Can the Corsair 620HX Power Supply Handle 8800 GTX SLI?Mon, Feb 26, 2007 - 12:00 AM
An Update of the Corsair 620HX Power Supply
There are many rumors floating around about what it takes to run a pair of NVIDIA GeForce 8800 GTX video cards in SLI. Further questions arise when it comes to running those same video cards together with the latest Intel QX6700 in stock and overclocked configurations. Today we put one question to rest, will the Corsair 620HX power a pair of 8800 GTX video cards paired up in SLI with an overclocked and watercooled Kentsfield? This is also a chance to look back at a product that we gave the Editor’s Choice Award to last year and to see if we made a good call or not by doing so.
To get right down to it many people have a lot of doubt about this, most stemming from CES 2007. At Corsairs’ suite at the Bellagio for CES, each system that they had on display featured 8800 GTX SLI along with various overclocked Intel and AMD processors, including 4×4. Each system was powered by Corsair’s 620HX PSU. During the course of our visit (and many Corona’s) I cornered a Corsair rep and asked him what they had done to get all of these systems running with their 620HX power supply. His reply was “We just added the PCI-E cables.” I was a bit skeptical of this considering NVIDIA has been telling the press since launch that the GTX in SLI requires a minimum 750w PSU. The issue has kind of sat on the back burner for a while until recently NVIDIA started looking into having the Corsair supply certified for AMD’s Quad FX platform because of what they saw at CES.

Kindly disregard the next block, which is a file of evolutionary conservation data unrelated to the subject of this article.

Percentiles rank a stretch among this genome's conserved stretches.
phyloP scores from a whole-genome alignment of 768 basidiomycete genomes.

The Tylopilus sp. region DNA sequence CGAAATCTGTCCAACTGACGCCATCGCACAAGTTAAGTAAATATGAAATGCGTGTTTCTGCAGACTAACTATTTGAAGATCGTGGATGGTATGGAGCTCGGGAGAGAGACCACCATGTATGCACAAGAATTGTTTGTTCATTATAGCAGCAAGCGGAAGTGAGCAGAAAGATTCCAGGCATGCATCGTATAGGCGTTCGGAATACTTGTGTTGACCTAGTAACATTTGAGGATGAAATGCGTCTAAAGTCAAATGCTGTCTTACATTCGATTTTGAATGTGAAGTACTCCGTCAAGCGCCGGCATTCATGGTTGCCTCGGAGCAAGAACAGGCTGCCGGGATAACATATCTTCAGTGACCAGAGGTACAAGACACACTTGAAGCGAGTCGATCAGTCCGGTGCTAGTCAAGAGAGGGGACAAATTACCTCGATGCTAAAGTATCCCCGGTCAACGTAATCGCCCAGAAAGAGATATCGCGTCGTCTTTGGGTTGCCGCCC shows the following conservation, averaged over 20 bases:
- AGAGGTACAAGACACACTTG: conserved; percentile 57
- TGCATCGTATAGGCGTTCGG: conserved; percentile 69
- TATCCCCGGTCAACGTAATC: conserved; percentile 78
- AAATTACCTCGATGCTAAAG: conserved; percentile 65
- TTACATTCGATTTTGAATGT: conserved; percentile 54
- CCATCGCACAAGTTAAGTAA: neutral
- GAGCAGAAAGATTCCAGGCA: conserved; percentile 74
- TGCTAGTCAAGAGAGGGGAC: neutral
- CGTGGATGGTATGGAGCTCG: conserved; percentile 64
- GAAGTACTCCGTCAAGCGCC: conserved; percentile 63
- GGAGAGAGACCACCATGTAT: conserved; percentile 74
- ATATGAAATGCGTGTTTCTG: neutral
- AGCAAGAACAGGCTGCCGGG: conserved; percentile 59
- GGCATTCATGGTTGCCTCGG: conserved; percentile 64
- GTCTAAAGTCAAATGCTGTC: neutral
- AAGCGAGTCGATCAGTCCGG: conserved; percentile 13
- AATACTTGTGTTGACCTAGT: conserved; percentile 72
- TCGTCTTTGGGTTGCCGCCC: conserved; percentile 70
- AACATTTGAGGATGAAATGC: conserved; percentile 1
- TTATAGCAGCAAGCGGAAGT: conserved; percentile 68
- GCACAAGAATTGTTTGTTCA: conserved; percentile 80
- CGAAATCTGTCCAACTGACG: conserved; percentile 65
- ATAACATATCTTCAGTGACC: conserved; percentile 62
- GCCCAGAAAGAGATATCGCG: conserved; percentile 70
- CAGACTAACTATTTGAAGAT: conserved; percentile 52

Last week I purchased my own Corsair 620HX based on what the rep shared with me. The system I planned to run had substantial requirements, QX6700 overclocked and watercooled to 3.5GHz, and 8800 GTX SLI. A single Raptor X drive, an external USB DVD drive, a modified DDCT-01 water pump from Petra’s Tech Shop, and 2x 120mm fans round out the rest of my power consuming hardware.
Corsair 620HX with molex connectors.
At this point, I had some serious doubt that this was going to work. After digging through all of my cables I found a pair of molex to PCI-E cables and set out to get it all hooked up. After crossing my fingers and saying a little prayer, I pressed the power button and the system booted right up with no drama at all! After enabling SLI and rebooting I fired up 3DMark06 expecting to have a crash soon after. Surprisingly, I am still waiting for that crash now and it’s been nearly 2 weeks. I’ve spent a fair bit of that time gaming in Battlefield 2, Counter Strike: Source, Half-Life 2: Episode 1, Rainbow Six: Vegas, and Supreme Commander all at 2560×1600 resolution. Not once have I had a single problem with my setup (other than NVIDIA control panel driver bugs).
Corsair is now making dual 6-pin PCIe connectors, running two cables will give you four 6-pin PCIe connections. While the prototype cables are not sleeved they get the job done better than the adapters as free up the four of the 4-pin molex connectors. Other than this, Corsair is also working on getting their 8-pin PCIe cables ready for when AMD.ATI finally get around to launching their R600 based products sometime in Q2 of this year. Here is one last photo of my system for your viewing pleasure with the latest prototype PCIe cables, and in case you missed it, here is the original review that Nathan did on the Corsair620w HX power supply.
Corsair 620HX with prototype connectors.